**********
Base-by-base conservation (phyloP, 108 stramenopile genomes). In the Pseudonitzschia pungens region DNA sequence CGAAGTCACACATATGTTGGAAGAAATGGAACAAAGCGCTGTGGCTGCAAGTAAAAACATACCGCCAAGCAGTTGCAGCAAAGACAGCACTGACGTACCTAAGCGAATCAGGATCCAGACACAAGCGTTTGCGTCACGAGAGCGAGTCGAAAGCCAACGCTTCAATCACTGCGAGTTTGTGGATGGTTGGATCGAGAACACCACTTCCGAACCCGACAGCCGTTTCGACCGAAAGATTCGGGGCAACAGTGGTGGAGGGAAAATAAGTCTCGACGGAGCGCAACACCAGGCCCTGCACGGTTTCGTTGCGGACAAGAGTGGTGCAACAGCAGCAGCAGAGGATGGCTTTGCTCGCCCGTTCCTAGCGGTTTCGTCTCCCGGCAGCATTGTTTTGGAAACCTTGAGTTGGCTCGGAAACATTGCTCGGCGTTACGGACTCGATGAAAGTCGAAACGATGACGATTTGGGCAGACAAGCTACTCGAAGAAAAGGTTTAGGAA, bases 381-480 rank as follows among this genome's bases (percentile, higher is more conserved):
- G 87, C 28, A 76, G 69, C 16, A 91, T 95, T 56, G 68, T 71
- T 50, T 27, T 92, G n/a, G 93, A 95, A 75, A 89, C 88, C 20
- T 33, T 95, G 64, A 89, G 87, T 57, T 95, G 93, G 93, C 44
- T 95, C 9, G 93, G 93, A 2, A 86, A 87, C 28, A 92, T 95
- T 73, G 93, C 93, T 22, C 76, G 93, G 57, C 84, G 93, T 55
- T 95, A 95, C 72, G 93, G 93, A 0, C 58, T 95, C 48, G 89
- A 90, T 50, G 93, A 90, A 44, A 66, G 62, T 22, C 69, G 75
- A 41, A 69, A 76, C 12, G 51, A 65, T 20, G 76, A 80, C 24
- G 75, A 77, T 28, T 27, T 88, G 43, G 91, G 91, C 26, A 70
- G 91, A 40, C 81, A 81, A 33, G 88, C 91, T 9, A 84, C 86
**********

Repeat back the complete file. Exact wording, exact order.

Base-by-base conservation (phyloP, 108 stramenopile genomes). In the Pseudonitzschia pungens region DNA sequence CGAAGTCACACATATGTTGGAAGAAATGGAACAAAGCGCTGTGGCTGCAAGTAAAAACATACCGCCAAGCAGTTGCAGCAAAGACAGCACTGACGTACCTAAGCGAATCAGGATCCAGACACAAGCGTTTGCGTCACGAGAGCGAGTCGAAAGCCAACGCTTCAATCACTGCGAGTTTGTGGATGGTTGGATCGAGAACACCACTTCCGAACCCGACAGCCGTTTCGACCGAAAGATTCGGGGCAACAGTGGTGGAGGGAAAATAAGTCTCGACGGAGCGCAACACCAGGCCCTGCACGGTTTCGTTGCGGACAAGAGTGGTGCAACAGCAGCAGCAGAGGATGGCTTTGCTCGCCCGTTCCTAGCGGTTTCGTCTCCCGGCAGCATTGTTTTGGAAACCTTGAGTTGGCTCGGAAACATTGCTCGGCGTTACGGACTCGATGAAAGTCGAAACGATGACGATTTGGGCAGACAAGCTACTCGAAGAAAAGGTTTAGGAA, bases 381-480 rank as follows among this genome's bases (percentile, higher is more conserved):
- G 87, C 28, A 76, G 69, C 16, A 91, T 95, T 56, G 68, T 71
- T 50, T 27, T 92, G n/a, G 93, A 95, A 75, A 89, C 88, C 20
- T 33, T 95, G 64, A 89, G 87, T 57, T 95, G 93, G 93, C 44
- T 95, C 9, G 93, G 93, A 2, A 86, A 87, C 28, A 92, T 95
- T 73, G 93, C 93, T 22, C 76, G 93, G 57, C 84, G 93, T 55
- T 95, A 95, C 72, G 93, G 93, A 0, C 58, T 95, C 48, G 89
- A 90, T 50, G 93, A 90, A 44, A 66, G 62, T 22, C 69, G 75
- A 41, A 69, A 76, C 12, G 51, A 65, T 20, G 76, A 80, C 24
- G 75, A 77, T 28, T 27, T 88, G 43, G 91, G 91, C 26, A 70
- G 91, A 40, C 81, A 81, A 33, G 88, C 91, T 9, A 84, C 86